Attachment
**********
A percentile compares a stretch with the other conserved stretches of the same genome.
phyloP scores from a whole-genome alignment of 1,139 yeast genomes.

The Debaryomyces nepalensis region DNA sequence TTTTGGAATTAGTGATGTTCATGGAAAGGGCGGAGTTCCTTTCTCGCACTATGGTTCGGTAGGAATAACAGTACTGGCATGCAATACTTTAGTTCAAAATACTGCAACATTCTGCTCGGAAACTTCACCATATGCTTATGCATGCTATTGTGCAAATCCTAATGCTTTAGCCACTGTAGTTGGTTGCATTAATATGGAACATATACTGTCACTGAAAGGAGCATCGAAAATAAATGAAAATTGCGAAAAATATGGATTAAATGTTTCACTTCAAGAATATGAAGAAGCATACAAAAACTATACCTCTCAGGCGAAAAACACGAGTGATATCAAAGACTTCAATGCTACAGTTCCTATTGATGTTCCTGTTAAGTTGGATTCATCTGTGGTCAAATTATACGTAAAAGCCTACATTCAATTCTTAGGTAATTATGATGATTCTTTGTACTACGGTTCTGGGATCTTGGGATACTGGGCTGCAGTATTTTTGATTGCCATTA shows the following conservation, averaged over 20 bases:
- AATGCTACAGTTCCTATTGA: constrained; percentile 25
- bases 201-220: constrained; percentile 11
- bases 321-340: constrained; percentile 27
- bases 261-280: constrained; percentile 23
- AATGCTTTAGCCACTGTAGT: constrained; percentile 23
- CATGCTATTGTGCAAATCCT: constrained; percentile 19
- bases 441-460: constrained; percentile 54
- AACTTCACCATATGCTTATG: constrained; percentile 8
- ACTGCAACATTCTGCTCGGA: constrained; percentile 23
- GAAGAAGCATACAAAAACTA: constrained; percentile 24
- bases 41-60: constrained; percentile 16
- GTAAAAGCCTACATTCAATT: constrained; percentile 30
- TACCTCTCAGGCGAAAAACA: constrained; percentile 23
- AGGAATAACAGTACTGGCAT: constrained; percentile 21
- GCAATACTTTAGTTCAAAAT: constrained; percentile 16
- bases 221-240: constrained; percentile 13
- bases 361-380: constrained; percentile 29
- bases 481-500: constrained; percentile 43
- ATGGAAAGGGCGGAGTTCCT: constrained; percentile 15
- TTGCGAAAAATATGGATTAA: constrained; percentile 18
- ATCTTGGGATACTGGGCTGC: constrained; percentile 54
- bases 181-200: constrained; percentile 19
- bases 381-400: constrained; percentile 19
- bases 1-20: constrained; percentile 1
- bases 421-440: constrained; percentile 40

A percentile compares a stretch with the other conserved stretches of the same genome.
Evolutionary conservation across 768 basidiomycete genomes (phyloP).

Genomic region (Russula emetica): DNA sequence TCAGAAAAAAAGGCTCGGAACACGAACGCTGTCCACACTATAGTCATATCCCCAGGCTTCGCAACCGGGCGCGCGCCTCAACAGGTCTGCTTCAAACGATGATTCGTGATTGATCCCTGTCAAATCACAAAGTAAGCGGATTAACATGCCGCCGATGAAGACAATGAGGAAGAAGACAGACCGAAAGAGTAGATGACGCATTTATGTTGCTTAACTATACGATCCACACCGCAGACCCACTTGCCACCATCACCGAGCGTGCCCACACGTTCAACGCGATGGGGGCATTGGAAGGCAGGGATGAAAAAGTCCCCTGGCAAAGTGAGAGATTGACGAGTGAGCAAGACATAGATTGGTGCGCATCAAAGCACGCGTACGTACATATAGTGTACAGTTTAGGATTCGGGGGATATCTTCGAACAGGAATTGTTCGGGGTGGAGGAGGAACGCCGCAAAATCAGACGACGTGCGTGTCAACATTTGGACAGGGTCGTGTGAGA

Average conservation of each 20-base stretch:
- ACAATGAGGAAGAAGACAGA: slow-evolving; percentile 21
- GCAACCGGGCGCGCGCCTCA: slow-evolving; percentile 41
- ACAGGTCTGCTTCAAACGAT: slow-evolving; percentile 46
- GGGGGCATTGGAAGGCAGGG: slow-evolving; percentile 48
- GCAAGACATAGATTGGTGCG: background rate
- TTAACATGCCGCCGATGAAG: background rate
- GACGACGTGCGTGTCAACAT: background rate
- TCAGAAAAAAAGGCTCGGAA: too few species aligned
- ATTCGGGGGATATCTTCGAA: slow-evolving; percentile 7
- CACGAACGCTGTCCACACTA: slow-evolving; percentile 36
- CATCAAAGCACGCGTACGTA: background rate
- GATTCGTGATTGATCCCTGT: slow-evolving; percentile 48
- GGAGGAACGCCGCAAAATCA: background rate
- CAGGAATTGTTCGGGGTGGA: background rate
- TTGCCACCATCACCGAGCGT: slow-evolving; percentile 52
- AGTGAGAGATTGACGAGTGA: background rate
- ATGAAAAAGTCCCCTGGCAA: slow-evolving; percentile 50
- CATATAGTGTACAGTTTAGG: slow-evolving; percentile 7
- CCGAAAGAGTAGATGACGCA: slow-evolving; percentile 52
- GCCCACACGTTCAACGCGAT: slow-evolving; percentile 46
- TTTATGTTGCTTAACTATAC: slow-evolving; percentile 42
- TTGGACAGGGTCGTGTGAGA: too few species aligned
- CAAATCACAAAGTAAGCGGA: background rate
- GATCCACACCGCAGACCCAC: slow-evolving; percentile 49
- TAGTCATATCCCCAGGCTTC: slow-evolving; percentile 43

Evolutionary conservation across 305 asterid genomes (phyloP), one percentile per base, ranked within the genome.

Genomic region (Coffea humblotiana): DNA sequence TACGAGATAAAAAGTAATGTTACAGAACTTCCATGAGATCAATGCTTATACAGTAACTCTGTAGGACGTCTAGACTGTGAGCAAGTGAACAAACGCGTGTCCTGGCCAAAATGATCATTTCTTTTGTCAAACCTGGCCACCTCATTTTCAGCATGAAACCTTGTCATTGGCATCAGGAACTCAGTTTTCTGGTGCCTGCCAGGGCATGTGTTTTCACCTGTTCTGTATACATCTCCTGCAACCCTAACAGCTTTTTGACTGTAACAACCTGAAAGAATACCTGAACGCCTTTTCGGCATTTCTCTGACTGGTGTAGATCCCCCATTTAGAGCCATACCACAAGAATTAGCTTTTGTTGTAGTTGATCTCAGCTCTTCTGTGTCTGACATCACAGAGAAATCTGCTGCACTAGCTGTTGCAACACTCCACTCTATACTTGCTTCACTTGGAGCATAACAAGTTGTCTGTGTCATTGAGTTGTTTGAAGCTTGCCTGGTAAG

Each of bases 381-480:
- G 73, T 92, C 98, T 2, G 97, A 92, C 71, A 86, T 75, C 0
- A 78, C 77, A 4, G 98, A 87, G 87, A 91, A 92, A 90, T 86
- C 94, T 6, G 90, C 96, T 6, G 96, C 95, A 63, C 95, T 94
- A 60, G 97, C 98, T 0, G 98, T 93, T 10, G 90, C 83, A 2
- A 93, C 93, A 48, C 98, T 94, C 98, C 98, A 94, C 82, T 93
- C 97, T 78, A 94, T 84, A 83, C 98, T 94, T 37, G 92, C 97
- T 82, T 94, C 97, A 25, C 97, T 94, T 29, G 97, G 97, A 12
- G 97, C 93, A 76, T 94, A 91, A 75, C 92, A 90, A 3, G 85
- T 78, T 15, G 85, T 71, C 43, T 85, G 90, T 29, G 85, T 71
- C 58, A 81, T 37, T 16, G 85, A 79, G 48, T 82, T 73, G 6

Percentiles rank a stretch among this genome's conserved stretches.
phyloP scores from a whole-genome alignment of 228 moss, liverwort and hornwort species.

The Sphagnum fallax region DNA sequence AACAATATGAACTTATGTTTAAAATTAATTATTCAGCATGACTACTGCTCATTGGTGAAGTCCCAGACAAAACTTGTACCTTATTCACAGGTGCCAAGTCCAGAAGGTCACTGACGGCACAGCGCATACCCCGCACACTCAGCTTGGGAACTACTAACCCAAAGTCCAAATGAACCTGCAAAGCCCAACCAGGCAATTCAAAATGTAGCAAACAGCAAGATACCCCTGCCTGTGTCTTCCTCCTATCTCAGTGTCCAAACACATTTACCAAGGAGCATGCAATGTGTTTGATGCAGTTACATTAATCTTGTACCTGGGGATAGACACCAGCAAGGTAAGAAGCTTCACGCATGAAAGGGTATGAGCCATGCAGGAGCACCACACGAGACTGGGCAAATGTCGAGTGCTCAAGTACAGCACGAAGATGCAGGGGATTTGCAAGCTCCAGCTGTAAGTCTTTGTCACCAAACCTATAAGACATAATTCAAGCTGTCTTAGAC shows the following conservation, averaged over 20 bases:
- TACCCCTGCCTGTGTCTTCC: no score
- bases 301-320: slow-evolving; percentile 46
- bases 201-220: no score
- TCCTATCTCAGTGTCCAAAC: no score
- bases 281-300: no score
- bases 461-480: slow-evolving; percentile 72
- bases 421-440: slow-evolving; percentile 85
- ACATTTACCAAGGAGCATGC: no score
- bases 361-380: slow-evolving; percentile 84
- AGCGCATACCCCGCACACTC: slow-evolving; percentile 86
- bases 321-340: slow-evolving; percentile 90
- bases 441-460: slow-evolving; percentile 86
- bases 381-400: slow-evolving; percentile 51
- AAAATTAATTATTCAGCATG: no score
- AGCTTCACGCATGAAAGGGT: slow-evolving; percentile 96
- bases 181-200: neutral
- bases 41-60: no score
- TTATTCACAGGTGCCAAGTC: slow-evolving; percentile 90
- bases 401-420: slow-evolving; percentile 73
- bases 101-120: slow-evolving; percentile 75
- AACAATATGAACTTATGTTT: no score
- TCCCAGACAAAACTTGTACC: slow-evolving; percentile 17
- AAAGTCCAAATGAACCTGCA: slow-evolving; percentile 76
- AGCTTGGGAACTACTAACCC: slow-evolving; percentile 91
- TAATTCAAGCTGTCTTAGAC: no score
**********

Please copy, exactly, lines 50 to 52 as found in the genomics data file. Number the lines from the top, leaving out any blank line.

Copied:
- CATATAGTGTACAGTTTAGG: slow-evolving; percentile 7
- CCGAAAGAGTAGATGACGCA: slow-evolving; percentile 52
- GCCCACACGTTCAACGCGAT: slow-evolving; percentile 46